Child-Proof Your Home for the Holidays:

Holiday Home 1

As every parent knows the holidays are the most hectic season around and with all the distractions of guests, gifts, and family, it's a good time to take a moment or two and do a quick safety check of your home - we've got a list of the most overlooked dangers.

We all know that there’s no substitute for vigilant supervision when it comes to keeping children safe in and around the home. But it’s a good idea to take a regular tour of your home (or anywhere your kids spend a lot of time) with a special focus on safety in each room or area. To get started, click below for room-by-room lists of safety tips and reminders.

Living/Family Room
Throughout the House

TIP: Pass this page on (via email or print tools at bottom of page) to friends and family that you will be visiting this holday season.


• Use flame resistant clothing and bedding.
• Don’t put pillows or large, floppy toys in crib.
• Crib slats should be more than 2-3/8 inches apart.
• All windows should have window guards.
• Make sure your changing table is safe and sturdy.

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Bathrooms and kitchens are the most dangerous rooms in the house.
• Keep medicines secure and out of children’s reach. Teach kids that medicine is not candy.
• Keep soaps, razors, shampoos, astringents, perfumes, nail polish and nail-polish remover out of young children’s reach. Throw away soap bars when they become small enough to become a choking hazard.
• Install toilet-lid locks to prevent drowning.
• Never leave a young child unattended in or near a bathtub with water.
• Set water temperature to no more than 120° to avoid unintentional scalding.
• Use tub knob covers.
• When possible install single control, anti-scald faucets.
• Install non-slip flooring in tub or shower.
• Make sure electrical outlets are far away from water sources; and keep electrical appliances away from water.
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• Install latches on all lower cabinets and drawers to safeguard contents and to prevent children from using them as “stairs” to climb onto the counter.
• Beware of choking hazards, such as refrigerator magnets and pen caps, as well as foods such as hot dogs, grapes, hard candy, popcorn, raisins and peanuts. Children can choke on items smaller than 1 inch in diameter.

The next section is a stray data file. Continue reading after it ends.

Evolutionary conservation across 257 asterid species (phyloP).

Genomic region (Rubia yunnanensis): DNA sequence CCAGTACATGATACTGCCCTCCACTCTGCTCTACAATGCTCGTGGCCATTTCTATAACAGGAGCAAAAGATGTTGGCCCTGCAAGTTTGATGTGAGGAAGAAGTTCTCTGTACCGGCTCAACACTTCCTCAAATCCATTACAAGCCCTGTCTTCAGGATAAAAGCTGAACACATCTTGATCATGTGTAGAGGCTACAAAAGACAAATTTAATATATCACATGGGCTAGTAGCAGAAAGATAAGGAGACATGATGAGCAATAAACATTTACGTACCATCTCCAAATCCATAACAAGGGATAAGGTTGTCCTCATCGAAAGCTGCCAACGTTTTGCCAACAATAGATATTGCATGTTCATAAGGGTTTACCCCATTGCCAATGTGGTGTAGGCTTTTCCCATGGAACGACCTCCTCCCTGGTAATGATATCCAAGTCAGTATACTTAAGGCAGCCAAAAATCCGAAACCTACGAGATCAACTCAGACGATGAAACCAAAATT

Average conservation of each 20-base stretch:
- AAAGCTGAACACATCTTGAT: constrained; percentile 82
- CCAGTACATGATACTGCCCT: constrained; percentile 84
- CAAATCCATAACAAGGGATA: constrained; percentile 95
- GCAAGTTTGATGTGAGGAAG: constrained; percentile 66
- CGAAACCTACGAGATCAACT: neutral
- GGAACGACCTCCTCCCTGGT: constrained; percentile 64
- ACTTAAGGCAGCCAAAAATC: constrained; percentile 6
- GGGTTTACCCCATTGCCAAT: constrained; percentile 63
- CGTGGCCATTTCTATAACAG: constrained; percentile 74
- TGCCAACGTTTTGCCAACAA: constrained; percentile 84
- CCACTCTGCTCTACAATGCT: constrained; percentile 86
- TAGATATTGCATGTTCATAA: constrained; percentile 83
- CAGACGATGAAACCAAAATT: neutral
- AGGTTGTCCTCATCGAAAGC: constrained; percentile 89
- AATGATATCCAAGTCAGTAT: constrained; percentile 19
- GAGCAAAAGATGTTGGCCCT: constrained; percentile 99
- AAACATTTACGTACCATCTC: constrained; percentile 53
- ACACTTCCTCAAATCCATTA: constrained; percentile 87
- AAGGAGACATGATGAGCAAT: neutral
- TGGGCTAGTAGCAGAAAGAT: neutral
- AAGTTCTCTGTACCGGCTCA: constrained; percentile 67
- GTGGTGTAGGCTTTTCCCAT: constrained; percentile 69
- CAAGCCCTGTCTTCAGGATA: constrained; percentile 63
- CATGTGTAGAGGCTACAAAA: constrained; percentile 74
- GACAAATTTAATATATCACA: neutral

• Store common kitchen hazards – dish-washing liquid and cleaning products, matches, sharp knives, plastic wrap and bags and the serrated edges of foil and plastic wrap boxes – in high shelves or in locked cabinets.
• Turn the handles of pots and pans inward so children can’t reach or bump them and spill the contents. Cook on the back burners and keep hot liquids out of children’s reach. Use a stove guard and stove knob covers.
• Disconnect countertop appliances when not in use.
• Keep a fire extinguisher in the kitchen.
• Never eat, drink or carry anything hot while holding a child in your arms.
• Don’t leave a child unstrapped or unattended in a high chair. He or she can climb out and fall, or slide under the tray and be strangled.
• Remember, crawling babies and toddlers can pull a dangling tablecloth and cause whatever is on top to fall onto themselves.

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Living or Family Room

• Cap or cover unused electrical outlets and secure wires so children cannot pull on them.
• Keep matches or lighters out of children’s reach.
• Keep plants out of baby’s reach.
• Place corner covers on furniture corners.
• Cover hard fireplaces with edge guards.
• Secure sliding glass doors with a door stop.
• Protect your VCR and your child with a VCR lock.
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• Keep gas, oil, pesticides, fertilizer and any other toxic chemicals locked away out of child’s reach.
• Keep sharp or heavy tools out of child’s reach.
• Keep automatic garage door activator well out of child’s reach
• Never leave car running in closed garage, or garage attached to or under house.
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All Over the House

• Clean up spills immediately to prevent falls.
• Secure rugs to the floor with carpet tape.
• Place smoke detectors outside each sleeping area and on each level of your home (including the basement and attic). Check the batteries every six months. Make sure that all family members know the sound of the alarm and know what to do.
• Use nightlights.
• Keep electrical cords out of children’s reach.
• Use outlet caps to prevent children from sticking fingers or metal objects into a socket.
• If you have an older home, make sure you are aware of any lead poisoning risks.

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• Place secure gates at the top and bottom of stairs. Use wall mounted (not pressure mounted) gates at the top of stairs.
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About 70 deaths and hundreds of serious injuries occur annually from window falls, according to the U.S. Consumer Product Safety Commission.
• Open windows from the top, not the bottom.
• Lock all unopened windows.
• Install window guards and locks to prevent children from falling out of open windows. Do not install guards on a window that is a fire exit.
• Don’t rely on screens to protect children from falls.
• Keep furniture away from windows so small children are not tempted to climb up to the sill.
Also, the Window Covering Safety Council warns parents on the potential strangulation hazards of looped window cords. They advise parents to eliminate loops on two-corded horizontal blinds.
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